Wny Employer Settles Retaliation Suit
Attorney General Spitzer today announced the settlement of a lawsuit against a Western New York corporation that filed a $2 million defamation lawsuit against two employees in retaliation for their wage complaints.
The workers, who performed work on numerous New York City subway construction jobs, complained to the New York City Comptroller's office that they were not paid the proper wages for the work they performed on those public work projects in the city. When Superior Jamestown Corporation filed a defamation suit against the two employees in Chautauqua County Supreme Court, City Comptroller Alan Hevesi then asked the Attorney General to step in to protect the workers from harassment by their employer's legal maneuvers.
Spitzer's lawsuit, filed on August 30, requested that the Supreme Court in Manhattan dismiss Superior's lawsuit as unlawful retaliation against the workers.
"Contractors who perform public work projects are required to pay workers pre-determined rates of wages pursuant to the prevailing wage law," Spitzer said. "My office will continue to vigorously challenge those employers who attempt to avoid state wage law liability by intimidating their employees."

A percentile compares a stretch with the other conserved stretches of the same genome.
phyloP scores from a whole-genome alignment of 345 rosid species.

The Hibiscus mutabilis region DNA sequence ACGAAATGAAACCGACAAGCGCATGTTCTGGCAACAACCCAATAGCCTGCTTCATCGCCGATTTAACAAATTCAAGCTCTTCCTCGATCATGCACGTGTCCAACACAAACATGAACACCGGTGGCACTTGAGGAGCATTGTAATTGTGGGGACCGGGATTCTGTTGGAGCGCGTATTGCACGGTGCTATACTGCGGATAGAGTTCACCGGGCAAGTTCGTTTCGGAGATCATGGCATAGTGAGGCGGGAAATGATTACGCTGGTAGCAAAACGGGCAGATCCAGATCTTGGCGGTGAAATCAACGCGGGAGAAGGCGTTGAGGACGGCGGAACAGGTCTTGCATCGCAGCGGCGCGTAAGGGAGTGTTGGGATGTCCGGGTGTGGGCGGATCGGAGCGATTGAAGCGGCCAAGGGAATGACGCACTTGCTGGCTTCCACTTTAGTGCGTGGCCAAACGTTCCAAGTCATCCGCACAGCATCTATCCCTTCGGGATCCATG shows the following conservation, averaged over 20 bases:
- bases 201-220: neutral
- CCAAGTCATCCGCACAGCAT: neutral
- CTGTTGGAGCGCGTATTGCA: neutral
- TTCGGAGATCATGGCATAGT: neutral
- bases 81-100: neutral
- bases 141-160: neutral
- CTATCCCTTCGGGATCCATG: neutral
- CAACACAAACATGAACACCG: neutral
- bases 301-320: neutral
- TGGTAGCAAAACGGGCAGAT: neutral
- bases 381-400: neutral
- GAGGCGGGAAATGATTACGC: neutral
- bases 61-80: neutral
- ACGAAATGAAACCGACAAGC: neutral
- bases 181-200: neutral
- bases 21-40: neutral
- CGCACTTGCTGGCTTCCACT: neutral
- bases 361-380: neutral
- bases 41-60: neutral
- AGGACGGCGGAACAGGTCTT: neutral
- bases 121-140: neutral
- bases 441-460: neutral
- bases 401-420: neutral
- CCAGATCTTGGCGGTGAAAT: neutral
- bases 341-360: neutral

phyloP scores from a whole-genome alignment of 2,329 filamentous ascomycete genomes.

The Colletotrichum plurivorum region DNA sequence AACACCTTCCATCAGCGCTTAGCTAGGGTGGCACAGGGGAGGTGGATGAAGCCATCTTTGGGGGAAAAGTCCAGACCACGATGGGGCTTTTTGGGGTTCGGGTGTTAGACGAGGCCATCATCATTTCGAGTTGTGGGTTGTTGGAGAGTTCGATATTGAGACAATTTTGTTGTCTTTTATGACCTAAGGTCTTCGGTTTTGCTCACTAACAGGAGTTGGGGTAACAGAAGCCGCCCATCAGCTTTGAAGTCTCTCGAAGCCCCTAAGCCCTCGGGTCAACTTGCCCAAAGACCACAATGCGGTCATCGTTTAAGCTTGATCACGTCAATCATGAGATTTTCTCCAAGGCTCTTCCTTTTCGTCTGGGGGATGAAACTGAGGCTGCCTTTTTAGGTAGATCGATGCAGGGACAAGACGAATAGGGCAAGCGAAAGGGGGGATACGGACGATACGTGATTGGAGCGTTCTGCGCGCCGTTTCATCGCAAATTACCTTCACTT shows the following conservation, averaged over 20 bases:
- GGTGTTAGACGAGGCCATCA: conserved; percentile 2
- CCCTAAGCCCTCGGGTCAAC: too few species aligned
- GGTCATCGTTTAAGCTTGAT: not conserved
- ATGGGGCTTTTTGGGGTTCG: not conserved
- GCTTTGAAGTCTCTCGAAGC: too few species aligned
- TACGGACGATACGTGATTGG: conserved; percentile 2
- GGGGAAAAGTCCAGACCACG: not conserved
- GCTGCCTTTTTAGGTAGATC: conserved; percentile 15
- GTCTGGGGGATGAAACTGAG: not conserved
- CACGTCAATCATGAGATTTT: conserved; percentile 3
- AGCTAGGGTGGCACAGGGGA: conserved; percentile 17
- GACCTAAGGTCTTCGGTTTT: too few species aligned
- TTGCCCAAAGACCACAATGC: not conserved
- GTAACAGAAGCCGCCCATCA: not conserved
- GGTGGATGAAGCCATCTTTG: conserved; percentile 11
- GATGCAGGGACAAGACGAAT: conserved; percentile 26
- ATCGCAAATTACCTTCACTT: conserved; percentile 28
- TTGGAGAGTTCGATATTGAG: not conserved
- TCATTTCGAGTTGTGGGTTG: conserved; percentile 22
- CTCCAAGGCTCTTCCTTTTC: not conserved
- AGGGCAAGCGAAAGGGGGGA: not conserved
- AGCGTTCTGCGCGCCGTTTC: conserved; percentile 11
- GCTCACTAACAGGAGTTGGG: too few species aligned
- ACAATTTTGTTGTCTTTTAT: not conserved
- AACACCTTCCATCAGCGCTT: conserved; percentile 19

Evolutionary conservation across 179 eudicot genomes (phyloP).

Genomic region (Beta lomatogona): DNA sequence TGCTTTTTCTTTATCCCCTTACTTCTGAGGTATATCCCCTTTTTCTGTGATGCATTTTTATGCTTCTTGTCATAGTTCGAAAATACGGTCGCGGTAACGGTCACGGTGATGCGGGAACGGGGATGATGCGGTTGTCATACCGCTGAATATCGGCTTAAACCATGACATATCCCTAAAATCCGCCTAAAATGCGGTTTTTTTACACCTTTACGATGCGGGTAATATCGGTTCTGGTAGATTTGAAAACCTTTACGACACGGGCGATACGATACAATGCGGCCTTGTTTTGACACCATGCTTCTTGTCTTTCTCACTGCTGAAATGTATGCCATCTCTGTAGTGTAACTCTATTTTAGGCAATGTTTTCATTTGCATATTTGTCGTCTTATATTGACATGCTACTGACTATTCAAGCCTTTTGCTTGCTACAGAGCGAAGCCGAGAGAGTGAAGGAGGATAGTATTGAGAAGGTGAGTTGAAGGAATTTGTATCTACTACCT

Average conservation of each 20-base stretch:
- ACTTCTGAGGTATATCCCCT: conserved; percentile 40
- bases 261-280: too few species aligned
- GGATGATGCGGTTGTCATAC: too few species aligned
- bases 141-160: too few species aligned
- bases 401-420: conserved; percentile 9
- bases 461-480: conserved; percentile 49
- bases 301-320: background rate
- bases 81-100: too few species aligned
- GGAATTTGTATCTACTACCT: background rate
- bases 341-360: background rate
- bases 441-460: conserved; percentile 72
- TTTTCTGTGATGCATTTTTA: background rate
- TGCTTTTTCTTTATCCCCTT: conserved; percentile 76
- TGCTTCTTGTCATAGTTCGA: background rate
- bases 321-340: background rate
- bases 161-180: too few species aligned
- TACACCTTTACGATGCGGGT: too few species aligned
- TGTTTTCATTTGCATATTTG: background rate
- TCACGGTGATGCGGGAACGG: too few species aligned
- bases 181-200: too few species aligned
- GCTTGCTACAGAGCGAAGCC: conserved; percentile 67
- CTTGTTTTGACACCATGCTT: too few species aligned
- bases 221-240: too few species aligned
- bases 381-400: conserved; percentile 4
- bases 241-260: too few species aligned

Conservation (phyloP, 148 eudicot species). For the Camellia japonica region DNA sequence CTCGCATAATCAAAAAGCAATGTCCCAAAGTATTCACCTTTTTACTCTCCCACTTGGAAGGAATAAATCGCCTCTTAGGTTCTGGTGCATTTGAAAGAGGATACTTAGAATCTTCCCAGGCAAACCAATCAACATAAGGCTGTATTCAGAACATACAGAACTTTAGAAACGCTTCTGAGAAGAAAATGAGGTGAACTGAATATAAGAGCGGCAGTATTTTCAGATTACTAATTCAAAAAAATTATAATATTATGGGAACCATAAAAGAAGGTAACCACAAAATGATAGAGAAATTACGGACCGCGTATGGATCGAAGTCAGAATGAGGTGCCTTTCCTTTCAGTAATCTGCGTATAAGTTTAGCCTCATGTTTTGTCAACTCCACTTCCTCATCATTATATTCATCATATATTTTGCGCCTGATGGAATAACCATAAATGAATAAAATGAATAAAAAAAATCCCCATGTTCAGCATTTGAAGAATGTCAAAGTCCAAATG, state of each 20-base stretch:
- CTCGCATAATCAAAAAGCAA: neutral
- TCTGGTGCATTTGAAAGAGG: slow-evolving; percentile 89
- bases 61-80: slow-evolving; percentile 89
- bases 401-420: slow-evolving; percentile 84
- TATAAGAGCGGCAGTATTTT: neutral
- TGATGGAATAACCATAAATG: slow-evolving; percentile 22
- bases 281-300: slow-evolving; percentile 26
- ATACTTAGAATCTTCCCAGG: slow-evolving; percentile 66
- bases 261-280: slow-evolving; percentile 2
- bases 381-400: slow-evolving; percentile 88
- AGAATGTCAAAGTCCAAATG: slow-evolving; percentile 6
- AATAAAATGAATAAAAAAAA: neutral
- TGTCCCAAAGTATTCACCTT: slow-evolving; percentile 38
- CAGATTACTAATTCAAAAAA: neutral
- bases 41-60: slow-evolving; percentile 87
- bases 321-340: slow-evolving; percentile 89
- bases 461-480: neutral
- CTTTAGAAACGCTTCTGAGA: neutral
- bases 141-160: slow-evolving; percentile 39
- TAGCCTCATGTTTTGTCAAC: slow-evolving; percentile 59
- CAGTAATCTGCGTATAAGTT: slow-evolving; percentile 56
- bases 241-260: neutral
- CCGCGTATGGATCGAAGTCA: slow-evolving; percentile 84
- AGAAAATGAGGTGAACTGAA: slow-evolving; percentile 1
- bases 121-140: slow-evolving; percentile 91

Comptroller Hevesi said: "The conduct of this contractor was outrageous. Not only did the company try to cheat the workers out of their legal wage, but also when two workers filed complaints, it tried to intimidate them into dropping their legitimate claims. I thank Attorney General Spitzer for his prompt response, which sends a clear message to contractors that they should not try to use the legal system to deny workers their rights."
The terms of the settlement require Superior Jamestown Corporation to comply with the State Labor Law provisions barring employers from retaliating against employees who file wage complaints. In addition, the settlement discontinued Superior Jamestown's lawsuit filed in Chautauqua County, barred them from contacting the employees involved in the case, and required the employer to pay the Attorney General's office for the cost of their investigation.
The City Comptroller's investigation, which is still pending, initially determined that Superior did indeed owe approximately $126,000 in underpaid wages on eight projects, and requested that the Metropolitan Transportation Authority withhold this amount from Superior's prime contractor, CAB Associates of Queens.
Superior, located at 55 Jones and Gifford Avenues in Jamestown, employs about 200 individuals, generating nearly $20 million dollars in annual revenues from building and installing prefabricated metal and bullet-proof glass products.
The case is being handled by Assistant Attorney General James W. Versocki and Section Chief Pico Ben-Amotz of the Attorney General's Labor Bureau, which is under the direction of Bureau Chief M. Patricia Smith.